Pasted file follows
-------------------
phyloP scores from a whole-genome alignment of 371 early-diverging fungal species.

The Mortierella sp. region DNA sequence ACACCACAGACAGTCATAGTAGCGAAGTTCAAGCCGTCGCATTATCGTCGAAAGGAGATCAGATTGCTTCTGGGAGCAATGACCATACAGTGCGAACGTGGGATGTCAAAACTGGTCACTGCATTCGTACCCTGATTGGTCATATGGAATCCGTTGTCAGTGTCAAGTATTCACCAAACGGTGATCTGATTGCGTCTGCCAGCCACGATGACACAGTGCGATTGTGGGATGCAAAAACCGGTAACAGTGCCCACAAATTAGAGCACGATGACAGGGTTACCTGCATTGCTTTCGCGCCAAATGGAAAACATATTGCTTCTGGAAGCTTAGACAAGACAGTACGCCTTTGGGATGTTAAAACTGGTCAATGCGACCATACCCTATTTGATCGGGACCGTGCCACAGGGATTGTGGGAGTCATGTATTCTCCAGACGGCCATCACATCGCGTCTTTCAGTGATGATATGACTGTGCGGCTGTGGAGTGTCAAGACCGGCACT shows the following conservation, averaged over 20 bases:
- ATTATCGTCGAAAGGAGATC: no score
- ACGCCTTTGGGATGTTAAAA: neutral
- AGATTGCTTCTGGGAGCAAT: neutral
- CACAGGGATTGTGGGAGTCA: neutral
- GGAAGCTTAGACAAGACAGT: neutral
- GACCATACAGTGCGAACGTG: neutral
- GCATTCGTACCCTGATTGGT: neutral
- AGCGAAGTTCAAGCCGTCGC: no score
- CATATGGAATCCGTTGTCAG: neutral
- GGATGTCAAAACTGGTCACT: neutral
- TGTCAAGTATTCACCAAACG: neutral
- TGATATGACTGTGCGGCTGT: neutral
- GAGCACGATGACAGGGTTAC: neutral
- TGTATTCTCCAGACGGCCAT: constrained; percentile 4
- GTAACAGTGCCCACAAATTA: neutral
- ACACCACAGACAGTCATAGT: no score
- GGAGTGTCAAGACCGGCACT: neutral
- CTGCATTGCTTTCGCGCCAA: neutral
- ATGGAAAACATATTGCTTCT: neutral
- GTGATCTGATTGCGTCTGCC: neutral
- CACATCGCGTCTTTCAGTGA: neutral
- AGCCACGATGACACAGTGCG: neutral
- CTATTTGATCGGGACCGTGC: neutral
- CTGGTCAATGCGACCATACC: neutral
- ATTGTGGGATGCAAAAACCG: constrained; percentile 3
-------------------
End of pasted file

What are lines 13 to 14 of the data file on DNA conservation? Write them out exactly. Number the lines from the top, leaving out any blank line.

- TGTCAAGTATTCACCAAACG: neutral
- TGATATGACTGTGCGGCTGT: neutral